However, we have to tackle briefly the curatorial dissection of the art market phenomenon, namely the discussion about the measure in which relations between money and the essence of art have affected the cultural landscape of the contemporary civilisation. The brilliant essay Art Values of Market Values? by the American art critic, poet and philosopher Donald Kuspit, tackles exactly the reality and essence of mechanisms of the hypertrophied international art market where artefacts are being resold for multimillion dollar amounts. According to Kuspit, the realisation of always higher prices at the auctions indicates to the fact that commercial value of artefact has suppressed its until recently undisputed spiritual value. The work of art has become a flywheel of profit and that is precisely why it is bought, collected and, ultimately, created. Everything went downhill when the art work ceased being perceived as a unique complex of aesthetic, ethic and cognitive values, but instead became the safest investment with three-digit index of growth in relatively short time period. The system is simple: bigger investment, namely the financial value of an art piece, bigger the profit. Basically, finance has stopped supporting the art, but the art has, marking the victory of capital, started to support finance. The realised value of an art work as its external value has finally substituted all of its inner values and has become the key parameter of the artistic merit. In the essay The Art Market Explained, American art critic and publicist James Panero will find a cynic metaphor for the high-octane phenomenon of the art market in the fate of Andy Warhol’s painting 200 One Dollar Bills that at an auction in 1986 was valued at 385.000 $, while at the other auction in 2009 its price reached 43 mil $. An illustration of two hundred in the meantime devalued dollars has become, disregarding the formal quality of the roughly executed motif, a high-priced representation of cash value. Kuspit will, on the other hand, further develop his thesis of the supremacy of money over art through the analysis of available lists of art works sold at highest prices, thus disclosing the proportional relations between global market value of art works and national economy status or, in other words, thus showing how the economic and political performances of certain countries affect the commercial success of their artists. Global financial success of Chinese artists coincides with always more pronounced economic predominance of China. If we accept Kuspit’s thesis of country’s economic credibility affecting the commercial credibility of its artists, Croatian artists won’t have any significant success soon. Harold James, historian and professor at Princeton University, in his symptomatic article Due to the crisis the value of art is growing (as translated by a web portal) points out the interesting phenomenon of the growing commercial value of art targeted by the representatives of finance who create value through stock exchange or mega successful representatives of entertainment industry who achieve the same by defining lifestyle trends. Unlike the production oriented traditional economy that, in expressing the rationality of business, based the investment in art upon the endorsement of traditional values of historic styles until modernism, these two industries will demonstrate their visionary acumen, the ability to recognise future values as well as their dynamic business audacity exactly by investing in the contemporary artistic practice with seemingly uncertain commercial future. Such investments are secured, as already mentioned, by forcing the market with enormous prices during the auctions, when the dramatic ritual of bidding always results in continuous growth of material value of the artefact or better to say, investment. Such was the case with, for example, works by Damien Hirst. Paradoxically, the tendency to annul the commodifying art object in search for the true creative act and signification at the end of the century of avant-garde artistic movements resulted in annulment of its essence in money, that ideal commodifier.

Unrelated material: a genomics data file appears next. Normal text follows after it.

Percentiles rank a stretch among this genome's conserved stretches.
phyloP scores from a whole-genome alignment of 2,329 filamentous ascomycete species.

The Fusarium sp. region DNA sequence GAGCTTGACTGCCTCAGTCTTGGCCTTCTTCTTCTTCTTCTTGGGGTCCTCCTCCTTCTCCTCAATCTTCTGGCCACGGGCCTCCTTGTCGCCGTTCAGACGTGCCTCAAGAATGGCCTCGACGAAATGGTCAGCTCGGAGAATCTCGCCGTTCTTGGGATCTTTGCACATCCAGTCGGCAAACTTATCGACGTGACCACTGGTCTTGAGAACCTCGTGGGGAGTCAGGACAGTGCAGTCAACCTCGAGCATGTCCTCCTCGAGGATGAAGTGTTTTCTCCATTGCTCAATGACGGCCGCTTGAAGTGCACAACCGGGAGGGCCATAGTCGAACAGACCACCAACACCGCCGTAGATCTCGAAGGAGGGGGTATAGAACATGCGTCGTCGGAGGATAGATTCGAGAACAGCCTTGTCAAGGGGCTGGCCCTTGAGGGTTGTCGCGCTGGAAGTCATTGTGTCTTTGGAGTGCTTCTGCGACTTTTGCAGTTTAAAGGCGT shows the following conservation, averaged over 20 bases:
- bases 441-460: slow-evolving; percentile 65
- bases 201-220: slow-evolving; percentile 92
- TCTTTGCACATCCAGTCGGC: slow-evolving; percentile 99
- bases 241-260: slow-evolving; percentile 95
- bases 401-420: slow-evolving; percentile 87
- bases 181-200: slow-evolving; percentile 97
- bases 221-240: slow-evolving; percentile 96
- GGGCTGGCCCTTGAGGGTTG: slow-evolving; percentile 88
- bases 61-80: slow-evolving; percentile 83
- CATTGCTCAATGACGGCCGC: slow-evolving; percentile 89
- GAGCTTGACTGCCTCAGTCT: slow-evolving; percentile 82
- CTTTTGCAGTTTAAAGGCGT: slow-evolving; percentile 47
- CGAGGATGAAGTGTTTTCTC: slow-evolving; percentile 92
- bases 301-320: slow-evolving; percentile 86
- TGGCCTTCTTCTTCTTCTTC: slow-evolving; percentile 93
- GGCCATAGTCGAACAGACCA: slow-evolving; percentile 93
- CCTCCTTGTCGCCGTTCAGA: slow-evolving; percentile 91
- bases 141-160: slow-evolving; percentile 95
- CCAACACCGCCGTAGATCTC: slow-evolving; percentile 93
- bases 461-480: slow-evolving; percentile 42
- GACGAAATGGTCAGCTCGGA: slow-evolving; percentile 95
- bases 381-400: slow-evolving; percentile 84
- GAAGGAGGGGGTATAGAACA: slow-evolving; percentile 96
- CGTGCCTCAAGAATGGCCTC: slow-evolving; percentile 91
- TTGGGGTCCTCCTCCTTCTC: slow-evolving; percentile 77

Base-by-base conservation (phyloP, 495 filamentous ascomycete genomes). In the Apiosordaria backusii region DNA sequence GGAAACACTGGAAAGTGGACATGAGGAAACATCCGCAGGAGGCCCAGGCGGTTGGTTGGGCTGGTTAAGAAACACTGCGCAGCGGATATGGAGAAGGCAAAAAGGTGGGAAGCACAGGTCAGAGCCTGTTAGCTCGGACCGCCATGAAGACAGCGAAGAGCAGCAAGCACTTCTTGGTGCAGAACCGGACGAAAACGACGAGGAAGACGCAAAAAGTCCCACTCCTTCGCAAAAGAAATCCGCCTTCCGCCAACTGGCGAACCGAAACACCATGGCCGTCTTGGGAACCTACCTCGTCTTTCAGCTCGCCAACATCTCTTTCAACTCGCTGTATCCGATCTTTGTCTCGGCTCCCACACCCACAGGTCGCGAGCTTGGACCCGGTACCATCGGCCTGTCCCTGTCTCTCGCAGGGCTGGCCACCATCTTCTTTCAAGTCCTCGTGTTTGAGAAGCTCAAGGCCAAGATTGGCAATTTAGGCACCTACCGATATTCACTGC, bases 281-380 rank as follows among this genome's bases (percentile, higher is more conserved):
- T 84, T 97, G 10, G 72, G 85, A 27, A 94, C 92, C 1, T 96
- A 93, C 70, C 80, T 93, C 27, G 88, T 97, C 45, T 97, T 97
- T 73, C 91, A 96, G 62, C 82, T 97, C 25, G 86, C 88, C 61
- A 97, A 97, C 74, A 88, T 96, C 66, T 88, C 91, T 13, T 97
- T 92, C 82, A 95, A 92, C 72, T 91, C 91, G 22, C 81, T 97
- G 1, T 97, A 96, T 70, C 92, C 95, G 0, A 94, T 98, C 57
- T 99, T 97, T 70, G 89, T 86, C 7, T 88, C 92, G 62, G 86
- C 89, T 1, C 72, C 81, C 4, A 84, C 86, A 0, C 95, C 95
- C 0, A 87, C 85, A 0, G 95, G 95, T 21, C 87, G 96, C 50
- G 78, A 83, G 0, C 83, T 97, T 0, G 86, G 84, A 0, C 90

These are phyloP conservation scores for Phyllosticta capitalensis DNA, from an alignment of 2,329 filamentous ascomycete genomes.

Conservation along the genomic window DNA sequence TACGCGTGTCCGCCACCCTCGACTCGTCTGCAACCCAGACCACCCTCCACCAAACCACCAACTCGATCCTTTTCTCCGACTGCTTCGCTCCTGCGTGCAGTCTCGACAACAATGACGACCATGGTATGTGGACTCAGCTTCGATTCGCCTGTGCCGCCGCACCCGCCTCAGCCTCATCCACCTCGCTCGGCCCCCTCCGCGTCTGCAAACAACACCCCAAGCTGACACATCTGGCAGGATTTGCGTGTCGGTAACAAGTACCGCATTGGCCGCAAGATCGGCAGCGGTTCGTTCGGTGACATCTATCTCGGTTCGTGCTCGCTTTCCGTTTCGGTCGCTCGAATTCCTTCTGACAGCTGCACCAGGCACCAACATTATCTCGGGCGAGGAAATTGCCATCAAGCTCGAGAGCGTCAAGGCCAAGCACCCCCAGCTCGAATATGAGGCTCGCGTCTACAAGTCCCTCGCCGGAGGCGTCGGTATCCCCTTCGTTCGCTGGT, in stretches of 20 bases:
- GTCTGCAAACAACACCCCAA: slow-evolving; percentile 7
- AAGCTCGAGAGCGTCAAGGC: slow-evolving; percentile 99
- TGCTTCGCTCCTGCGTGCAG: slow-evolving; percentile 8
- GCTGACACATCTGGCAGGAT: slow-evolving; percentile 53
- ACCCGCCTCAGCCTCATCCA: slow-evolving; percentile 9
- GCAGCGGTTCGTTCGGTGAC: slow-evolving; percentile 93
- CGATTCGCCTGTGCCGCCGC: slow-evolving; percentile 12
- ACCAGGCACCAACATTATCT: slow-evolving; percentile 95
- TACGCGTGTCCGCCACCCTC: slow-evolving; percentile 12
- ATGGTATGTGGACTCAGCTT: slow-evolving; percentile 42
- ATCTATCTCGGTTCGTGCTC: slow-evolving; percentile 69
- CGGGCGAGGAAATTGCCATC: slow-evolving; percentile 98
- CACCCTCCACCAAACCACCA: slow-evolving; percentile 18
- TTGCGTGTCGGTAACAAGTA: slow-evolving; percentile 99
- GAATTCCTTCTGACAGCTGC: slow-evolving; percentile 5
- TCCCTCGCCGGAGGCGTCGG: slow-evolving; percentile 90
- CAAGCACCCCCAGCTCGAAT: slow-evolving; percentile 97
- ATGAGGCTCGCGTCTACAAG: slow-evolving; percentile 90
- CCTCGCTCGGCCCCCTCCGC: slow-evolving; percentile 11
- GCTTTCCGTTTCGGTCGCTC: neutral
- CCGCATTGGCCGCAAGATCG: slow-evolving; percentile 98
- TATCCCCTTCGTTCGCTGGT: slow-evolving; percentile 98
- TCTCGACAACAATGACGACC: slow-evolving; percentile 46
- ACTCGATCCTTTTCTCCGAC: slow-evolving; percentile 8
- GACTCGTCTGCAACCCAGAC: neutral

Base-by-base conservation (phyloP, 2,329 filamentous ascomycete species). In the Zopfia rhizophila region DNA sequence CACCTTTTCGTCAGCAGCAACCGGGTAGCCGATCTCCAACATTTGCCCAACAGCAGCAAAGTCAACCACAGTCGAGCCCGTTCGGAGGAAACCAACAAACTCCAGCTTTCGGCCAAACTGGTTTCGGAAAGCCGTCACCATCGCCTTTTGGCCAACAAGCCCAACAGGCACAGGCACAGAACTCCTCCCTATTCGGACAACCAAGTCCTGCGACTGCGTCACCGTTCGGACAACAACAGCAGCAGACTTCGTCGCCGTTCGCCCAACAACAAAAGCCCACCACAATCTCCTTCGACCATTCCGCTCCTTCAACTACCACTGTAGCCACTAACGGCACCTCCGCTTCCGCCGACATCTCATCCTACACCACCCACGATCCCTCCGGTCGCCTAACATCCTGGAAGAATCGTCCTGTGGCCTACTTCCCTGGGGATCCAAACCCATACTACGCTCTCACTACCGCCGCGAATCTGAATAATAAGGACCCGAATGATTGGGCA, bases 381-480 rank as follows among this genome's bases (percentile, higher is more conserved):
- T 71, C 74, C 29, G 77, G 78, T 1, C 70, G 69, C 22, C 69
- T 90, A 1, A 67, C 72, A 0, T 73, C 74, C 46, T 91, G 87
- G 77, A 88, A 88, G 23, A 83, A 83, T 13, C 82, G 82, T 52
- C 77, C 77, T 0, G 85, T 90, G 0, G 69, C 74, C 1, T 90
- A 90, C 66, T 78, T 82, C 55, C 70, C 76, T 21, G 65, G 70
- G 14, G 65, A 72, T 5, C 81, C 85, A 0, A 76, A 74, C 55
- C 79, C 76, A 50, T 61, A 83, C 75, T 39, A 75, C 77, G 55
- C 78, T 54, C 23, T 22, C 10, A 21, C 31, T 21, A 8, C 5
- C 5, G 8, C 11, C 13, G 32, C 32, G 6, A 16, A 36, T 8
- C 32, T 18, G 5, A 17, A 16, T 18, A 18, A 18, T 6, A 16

The spectacular quality of international art market, its ability to recover during the recent economic crisis relatively quickly compared to the industry and, most importantly, the dictate it had used to establish the value system of contemporary art scene, have reflected in the local media through the series of articles analysing the local situation. In transition period, alongside the standardly mysterious Croatian collector, gradual disappearance of middle classes, „dealers“ who operate in apartments, cash transactions and generally trading in, to say the least, grey area as well as the unstimulative tax politics, some positive phenomena have appeared, like corporations aiming to create collections, ambitious collectors like Marinko Sudac and Tomislav Kličko, whose collections both in volume and concentration successfully challenge the public institutions and always growing number of young artists successfully represented by international art dealers. Albeit some positive examples, the unregulated Croatian market is, by general assessment, inundated by forgeries and, after the war, stolen artefacts as well. Therefore the warnings about the necessity of expert appraisal, certification and obligate receipts appeared. Without regulations and efficient control mechanisms, in survival economy everybody is coping as they can: artists sell in ateliers, dumping prices instead of dealing with art dealers who, on the other hand, sell for cash, without receipts, and so on. All transactions remain unregistered and just as any other business carried out within the grey area, remain obscured. Therefore the art works stay out of reach of both professionals and public, hidden at unknown private locations. Private galleries, struggling for survival, sacrifice their exhibition programs or discontinue their activity and act only as brokers thus cancelling their public role. The artists who achieved international success are only migrant workers keeping their local addresses and social benefits. Public institutions without insufficient funds and their proverbially disinterested employees cannot contribute to the stabilisation of the art market and definition of some sort of value system. The listing could go on forever. However, the situation is devastating not only for the artists. It also generates wider and farther reaching cultural damages. A mature artistic environment that can actively add more value to the quality of life and general prosperity, distinguishes itself by balance and synergy of creative energy and its perception through the fulfilment of cultural needs which, on the other hand, create, form and service public and private initiatives. While the liberal capitalist society is reaching the extremes of market domination and private interests that will shape its cultural profile, our society is reaching the other end of the scale, coming close to financial collapse because of the growing budget deficit. Profits realised on illegal markets (whose values were created by the budget dependent institutions) never influence the budget from which artists’ social benefits are financed and thus push the budget closer to the breaking point which could result in suspending the operational cultural system as we know it, harshly affecting the artists’ livelihood and quality of life in Croatia. Certain paranoid self-isolation of the local art market presents another set of problems. As in all other countries of ex-Yugoslavia, in acclamation of national art the market has completely closed itself into autochthonous value systems, valid and sustainable only within itself. Systems upon which well established private galleries and locally successful artists still draw nice profits, but which will be unable to endure the pressure of international market after the integration of Croatia into the European Union.